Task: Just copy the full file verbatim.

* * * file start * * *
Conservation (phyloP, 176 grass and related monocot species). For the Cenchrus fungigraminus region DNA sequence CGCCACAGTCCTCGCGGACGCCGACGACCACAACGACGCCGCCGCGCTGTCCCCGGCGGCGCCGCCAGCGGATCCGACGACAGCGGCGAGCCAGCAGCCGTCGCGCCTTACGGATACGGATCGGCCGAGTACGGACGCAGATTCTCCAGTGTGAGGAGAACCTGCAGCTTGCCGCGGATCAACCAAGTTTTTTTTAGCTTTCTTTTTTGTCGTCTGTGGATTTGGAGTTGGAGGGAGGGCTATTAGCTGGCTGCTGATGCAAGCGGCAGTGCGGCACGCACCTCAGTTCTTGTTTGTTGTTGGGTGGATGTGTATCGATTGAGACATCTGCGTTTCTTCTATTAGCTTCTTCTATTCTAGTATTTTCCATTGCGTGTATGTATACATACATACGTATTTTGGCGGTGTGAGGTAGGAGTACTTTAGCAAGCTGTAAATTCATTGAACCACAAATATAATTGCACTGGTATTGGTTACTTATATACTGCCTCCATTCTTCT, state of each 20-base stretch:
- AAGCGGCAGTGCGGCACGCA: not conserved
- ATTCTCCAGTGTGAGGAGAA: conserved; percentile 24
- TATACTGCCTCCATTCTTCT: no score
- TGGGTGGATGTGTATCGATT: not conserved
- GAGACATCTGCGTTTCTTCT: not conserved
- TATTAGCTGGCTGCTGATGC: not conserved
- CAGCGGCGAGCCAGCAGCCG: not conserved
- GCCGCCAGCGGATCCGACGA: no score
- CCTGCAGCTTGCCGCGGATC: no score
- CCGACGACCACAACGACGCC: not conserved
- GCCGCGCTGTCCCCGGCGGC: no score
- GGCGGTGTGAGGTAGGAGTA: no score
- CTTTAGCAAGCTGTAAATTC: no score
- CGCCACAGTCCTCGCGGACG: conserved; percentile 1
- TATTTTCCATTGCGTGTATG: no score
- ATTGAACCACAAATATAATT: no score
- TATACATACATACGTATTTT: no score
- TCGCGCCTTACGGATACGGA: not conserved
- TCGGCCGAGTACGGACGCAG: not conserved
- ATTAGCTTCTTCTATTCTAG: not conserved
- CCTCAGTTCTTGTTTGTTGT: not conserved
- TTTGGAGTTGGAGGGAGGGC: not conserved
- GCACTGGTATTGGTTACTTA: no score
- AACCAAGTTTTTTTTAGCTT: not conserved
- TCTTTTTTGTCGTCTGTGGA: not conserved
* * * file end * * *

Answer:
Conservation (phyloP, 176 grass and related monocot species). For the Cenchrus fungigraminus region DNA sequence CGCCACAGTCCTCGCGGACGCCGACGACCACAACGACGCCGCCGCGCTGTCCCCGGCGGCGCCGCCAGCGGATCCGACGACAGCGGCGAGCCAGCAGCCGTCGCGCCTTACGGATACGGATCGGCCGAGTACGGACGCAGATTCTCCAGTGTGAGGAGAACCTGCAGCTTGCCGCGGATCAACCAAGTTTTTTTTAGCTTTCTTTTTTGTCGTCTGTGGATTTGGAGTTGGAGGGAGGGCTATTAGCTGGCTGCTGATGCAAGCGGCAGTGCGGCACGCACCTCAGTTCTTGTTTGTTGTTGGGTGGATGTGTATCGATTGAGACATCTGCGTTTCTTCTATTAGCTTCTTCTATTCTAGTATTTTCCATTGCGTGTATGTATACATACATACGTATTTTGGCGGTGTGAGGTAGGAGTACTTTAGCAAGCTGTAAATTCATTGAACCACAAATATAATTGCACTGGTATTGGTTACTTATATACTGCCTCCATTCTTCT, state of each 20-base stretch:
- AAGCGGCAGTGCGGCACGCA: not conserved
- ATTCTCCAGTGTGAGGAGAA: conserved; percentile 24
- TATACTGCCTCCATTCTTCT: no score
- TGGGTGGATGTGTATCGATT: not conserved
- GAGACATCTGCGTTTCTTCT: not conserved
- TATTAGCTGGCTGCTGATGC: not conserved
- CAGCGGCGAGCCAGCAGCCG: not conserved
- GCCGCCAGCGGATCCGACGA: no score
- CCTGCAGCTTGCCGCGGATC: no score
- CCGACGACCACAACGACGCC: not conserved
- GCCGCGCTGTCCCCGGCGGC: no score
- GGCGGTGTGAGGTAGGAGTA: no score
- CTTTAGCAAGCTGTAAATTC: no score
- CGCCACAGTCCTCGCGGACG: conserved; percentile 1
- TATTTTCCATTGCGTGTATG: no score
- ATTGAACCACAAATATAATT: no score
- TATACATACATACGTATTTT: no score
- TCGCGCCTTACGGATACGGA: not conserved
- TCGGCCGAGTACGGACGCAG: not conserved
- ATTAGCTTCTTCTATTCTAG: not conserved
- CCTCAGTTCTTGTTTGTTGT: not conserved
- TTTGGAGTTGGAGGGAGGGC: not conserved
- GCACTGGTATTGGTTACTTA: no score
- AACCAAGTTTTTTTTAGCTT: not conserved
- TCTTTTTTGTCGTCTGTGGA: not conserved